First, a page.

It seems only appropriate that the last story I heard was about whale farts.
Whale farts, it seems, was the explanation given to a very gullible young woman who saw the Northern Lights up in the sky and had no idea what they were or how they were formed.
It was a great story with a classic explanation. Best of all, she believed it.
Over the years I heard lots of his stories: Classic embarrassing family tales, Navy stories, work stories, and stories about the outdoors that seemed to overflow with a lifetime -- his lifetime -- of love and knowledge. The stories were so fabulous you would want to take notes so you wouldn't forget. Even if they were about whale farts.
Sometimes I teased him about his stories. He proudly spoke of his mother, a missionary I believe, and how she could say the Lord's Prayer in Chinese. I gave him a sideways glance and in my usual smartassy way said I didn't think that was so hard; most undergraduates can do that on a Saturday night if given enough beer.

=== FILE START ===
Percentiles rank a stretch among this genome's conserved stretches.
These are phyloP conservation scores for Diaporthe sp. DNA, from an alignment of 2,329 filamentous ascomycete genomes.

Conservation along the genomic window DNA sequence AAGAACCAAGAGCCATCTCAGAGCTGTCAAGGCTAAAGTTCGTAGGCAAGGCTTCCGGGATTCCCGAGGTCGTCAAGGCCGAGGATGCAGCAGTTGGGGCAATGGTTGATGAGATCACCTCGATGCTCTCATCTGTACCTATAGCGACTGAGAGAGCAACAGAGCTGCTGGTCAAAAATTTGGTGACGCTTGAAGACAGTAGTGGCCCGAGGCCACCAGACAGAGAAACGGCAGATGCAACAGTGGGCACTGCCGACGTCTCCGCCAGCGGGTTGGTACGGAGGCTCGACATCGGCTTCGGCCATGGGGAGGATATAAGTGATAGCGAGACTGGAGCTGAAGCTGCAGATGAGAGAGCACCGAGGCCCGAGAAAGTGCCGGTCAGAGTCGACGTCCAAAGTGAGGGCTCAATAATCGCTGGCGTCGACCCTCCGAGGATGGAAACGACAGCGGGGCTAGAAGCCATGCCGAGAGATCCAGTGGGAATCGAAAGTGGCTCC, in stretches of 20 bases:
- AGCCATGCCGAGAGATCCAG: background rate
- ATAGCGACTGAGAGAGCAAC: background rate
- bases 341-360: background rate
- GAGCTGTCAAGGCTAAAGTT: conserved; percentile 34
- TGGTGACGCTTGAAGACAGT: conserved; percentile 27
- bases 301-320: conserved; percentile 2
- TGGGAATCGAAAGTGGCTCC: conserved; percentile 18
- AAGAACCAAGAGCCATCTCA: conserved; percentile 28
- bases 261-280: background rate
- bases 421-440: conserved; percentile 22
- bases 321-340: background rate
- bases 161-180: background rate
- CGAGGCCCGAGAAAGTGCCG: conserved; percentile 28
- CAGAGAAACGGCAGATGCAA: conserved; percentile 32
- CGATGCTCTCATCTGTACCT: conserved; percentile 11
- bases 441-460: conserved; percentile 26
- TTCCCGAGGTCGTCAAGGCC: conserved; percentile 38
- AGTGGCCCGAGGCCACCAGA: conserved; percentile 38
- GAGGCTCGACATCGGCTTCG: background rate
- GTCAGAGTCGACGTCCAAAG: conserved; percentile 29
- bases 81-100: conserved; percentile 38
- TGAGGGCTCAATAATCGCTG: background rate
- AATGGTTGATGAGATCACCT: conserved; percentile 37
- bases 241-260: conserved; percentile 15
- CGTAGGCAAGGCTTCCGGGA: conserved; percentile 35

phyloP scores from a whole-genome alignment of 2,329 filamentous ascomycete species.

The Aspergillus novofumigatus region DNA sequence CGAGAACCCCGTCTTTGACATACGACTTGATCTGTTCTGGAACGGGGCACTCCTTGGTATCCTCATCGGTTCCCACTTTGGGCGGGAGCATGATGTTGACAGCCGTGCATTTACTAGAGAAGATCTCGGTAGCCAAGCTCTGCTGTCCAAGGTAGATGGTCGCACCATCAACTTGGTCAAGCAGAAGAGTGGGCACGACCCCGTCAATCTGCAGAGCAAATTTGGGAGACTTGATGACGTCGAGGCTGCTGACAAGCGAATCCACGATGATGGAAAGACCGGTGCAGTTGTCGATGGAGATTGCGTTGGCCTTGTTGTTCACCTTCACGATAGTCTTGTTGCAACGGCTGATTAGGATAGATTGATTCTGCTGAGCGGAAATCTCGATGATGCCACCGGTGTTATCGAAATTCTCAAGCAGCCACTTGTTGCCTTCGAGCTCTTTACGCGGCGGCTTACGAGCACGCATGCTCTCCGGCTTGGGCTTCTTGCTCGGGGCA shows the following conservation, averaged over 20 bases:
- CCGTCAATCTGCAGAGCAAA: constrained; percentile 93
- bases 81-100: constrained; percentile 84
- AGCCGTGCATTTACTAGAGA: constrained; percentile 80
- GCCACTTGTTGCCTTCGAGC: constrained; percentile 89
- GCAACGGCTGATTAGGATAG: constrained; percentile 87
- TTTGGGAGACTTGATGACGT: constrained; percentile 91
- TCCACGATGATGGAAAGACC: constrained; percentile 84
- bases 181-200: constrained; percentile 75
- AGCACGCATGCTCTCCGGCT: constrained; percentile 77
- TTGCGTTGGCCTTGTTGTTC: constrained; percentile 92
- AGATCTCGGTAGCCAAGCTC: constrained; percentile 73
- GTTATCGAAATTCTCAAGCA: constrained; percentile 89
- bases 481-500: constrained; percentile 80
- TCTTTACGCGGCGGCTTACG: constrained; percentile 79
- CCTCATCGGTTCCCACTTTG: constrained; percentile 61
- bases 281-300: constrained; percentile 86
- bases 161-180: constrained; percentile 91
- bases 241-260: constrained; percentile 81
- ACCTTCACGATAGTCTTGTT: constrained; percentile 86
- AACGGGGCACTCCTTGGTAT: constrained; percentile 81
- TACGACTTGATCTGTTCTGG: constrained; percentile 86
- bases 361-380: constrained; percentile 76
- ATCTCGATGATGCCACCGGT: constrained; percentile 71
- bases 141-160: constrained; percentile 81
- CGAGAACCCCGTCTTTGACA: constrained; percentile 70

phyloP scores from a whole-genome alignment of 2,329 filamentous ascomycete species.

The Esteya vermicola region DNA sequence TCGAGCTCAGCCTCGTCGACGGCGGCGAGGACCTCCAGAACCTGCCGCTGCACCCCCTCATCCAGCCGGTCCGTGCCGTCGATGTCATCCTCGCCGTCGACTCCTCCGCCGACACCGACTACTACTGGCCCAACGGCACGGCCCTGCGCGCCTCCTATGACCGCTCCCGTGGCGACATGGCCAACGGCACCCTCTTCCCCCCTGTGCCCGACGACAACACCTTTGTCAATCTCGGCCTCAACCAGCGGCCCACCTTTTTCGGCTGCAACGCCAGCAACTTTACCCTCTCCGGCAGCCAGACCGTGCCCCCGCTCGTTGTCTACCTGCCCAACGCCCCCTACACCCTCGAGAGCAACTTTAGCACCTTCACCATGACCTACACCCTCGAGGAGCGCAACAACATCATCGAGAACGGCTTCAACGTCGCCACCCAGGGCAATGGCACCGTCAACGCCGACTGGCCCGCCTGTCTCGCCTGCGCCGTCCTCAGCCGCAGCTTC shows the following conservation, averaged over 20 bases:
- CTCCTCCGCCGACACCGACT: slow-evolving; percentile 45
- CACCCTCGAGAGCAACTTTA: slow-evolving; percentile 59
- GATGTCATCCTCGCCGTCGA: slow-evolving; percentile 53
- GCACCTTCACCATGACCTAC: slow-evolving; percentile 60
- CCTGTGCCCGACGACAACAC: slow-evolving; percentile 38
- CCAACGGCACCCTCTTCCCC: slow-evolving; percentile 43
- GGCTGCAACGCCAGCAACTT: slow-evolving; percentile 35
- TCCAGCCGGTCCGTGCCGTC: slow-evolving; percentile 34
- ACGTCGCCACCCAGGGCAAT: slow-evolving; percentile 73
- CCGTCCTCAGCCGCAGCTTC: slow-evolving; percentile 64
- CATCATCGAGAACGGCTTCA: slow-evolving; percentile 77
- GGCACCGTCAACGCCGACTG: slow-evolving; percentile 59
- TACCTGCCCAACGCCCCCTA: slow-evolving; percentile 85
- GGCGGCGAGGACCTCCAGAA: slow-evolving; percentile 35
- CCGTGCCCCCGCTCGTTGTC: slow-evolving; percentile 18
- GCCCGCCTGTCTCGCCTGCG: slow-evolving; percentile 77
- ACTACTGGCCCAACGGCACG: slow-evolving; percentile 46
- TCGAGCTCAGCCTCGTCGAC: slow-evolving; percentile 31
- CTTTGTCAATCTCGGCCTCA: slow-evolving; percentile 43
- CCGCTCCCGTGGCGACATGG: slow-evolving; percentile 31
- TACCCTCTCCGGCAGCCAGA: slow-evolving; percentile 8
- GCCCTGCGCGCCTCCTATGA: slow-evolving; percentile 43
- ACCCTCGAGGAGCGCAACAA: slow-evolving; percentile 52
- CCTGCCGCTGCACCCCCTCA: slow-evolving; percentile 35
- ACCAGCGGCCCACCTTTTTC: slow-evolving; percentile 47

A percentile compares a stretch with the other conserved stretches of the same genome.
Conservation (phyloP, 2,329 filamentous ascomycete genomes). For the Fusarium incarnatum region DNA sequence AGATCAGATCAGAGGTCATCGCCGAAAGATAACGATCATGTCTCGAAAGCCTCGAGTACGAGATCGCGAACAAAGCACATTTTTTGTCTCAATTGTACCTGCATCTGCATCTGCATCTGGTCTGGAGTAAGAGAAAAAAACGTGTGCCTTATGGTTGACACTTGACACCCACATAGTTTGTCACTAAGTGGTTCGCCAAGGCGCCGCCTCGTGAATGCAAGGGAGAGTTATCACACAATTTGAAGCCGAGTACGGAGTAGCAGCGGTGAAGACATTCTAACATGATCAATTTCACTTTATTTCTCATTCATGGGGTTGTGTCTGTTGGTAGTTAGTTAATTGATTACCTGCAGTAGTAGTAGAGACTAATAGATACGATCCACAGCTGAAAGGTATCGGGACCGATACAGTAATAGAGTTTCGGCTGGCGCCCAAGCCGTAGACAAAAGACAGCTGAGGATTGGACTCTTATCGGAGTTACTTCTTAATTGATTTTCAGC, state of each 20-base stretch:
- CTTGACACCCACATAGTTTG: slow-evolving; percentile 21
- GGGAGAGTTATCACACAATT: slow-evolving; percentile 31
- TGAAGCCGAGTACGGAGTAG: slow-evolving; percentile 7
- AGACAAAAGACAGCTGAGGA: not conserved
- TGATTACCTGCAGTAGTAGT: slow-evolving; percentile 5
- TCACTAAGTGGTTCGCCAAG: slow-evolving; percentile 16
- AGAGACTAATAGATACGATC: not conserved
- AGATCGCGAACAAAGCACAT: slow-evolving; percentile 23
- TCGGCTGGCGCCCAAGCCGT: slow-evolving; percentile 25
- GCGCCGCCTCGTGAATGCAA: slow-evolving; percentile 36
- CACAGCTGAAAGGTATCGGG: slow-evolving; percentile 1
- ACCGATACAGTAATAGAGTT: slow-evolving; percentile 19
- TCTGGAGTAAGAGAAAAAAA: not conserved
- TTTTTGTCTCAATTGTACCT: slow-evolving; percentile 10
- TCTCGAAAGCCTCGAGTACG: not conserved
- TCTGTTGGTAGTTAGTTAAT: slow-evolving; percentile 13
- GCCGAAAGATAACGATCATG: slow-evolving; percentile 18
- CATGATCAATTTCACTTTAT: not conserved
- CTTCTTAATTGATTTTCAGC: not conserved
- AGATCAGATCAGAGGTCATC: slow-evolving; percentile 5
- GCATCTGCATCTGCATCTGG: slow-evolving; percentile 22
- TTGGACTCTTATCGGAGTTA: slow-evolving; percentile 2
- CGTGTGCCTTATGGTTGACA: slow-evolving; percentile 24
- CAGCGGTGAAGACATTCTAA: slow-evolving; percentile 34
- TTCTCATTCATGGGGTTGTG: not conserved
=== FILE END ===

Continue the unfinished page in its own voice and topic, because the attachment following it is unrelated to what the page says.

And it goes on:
For a while the stories became scarce. There were other things to think about and other battles to fight. But over the past few months, they started to flow again: stories about his father, stories about singers and jazz musicians, stories about photography and nature and the outdoors. I heard many of them over and over, but I didn't mind. When he told his stories, he was full of life. I sensed it was important that he tell his stories -- as many as he could -- because if his stories lived on, he would too.
Because his profession was photography, there are thousands upon thousands of lasting visual representations of all those things he experienced in his life. Because his passion was teaching people to love the complexity and simplicity in nature, there are hundreds of articles filled with his wisdom. Most precious to me, though, are his stories, and his willingness to share them. I plan on telling the whale fart story, and often. And then I'll be sure to tell the story of the storyteller to make it complete.
Soon, he will have new stories to tell, and I can only imagine that they will be wondrously amazing. Sadly, they won'’t be shared amongst friends during Sunday brunch over a big steaming bowl of oatmeal. It will be up to me to slow down, look into the crisp night sky and listen quietly. I think he'd like that.
I just hope the whales come and join me, farts and all. I know I'd like that.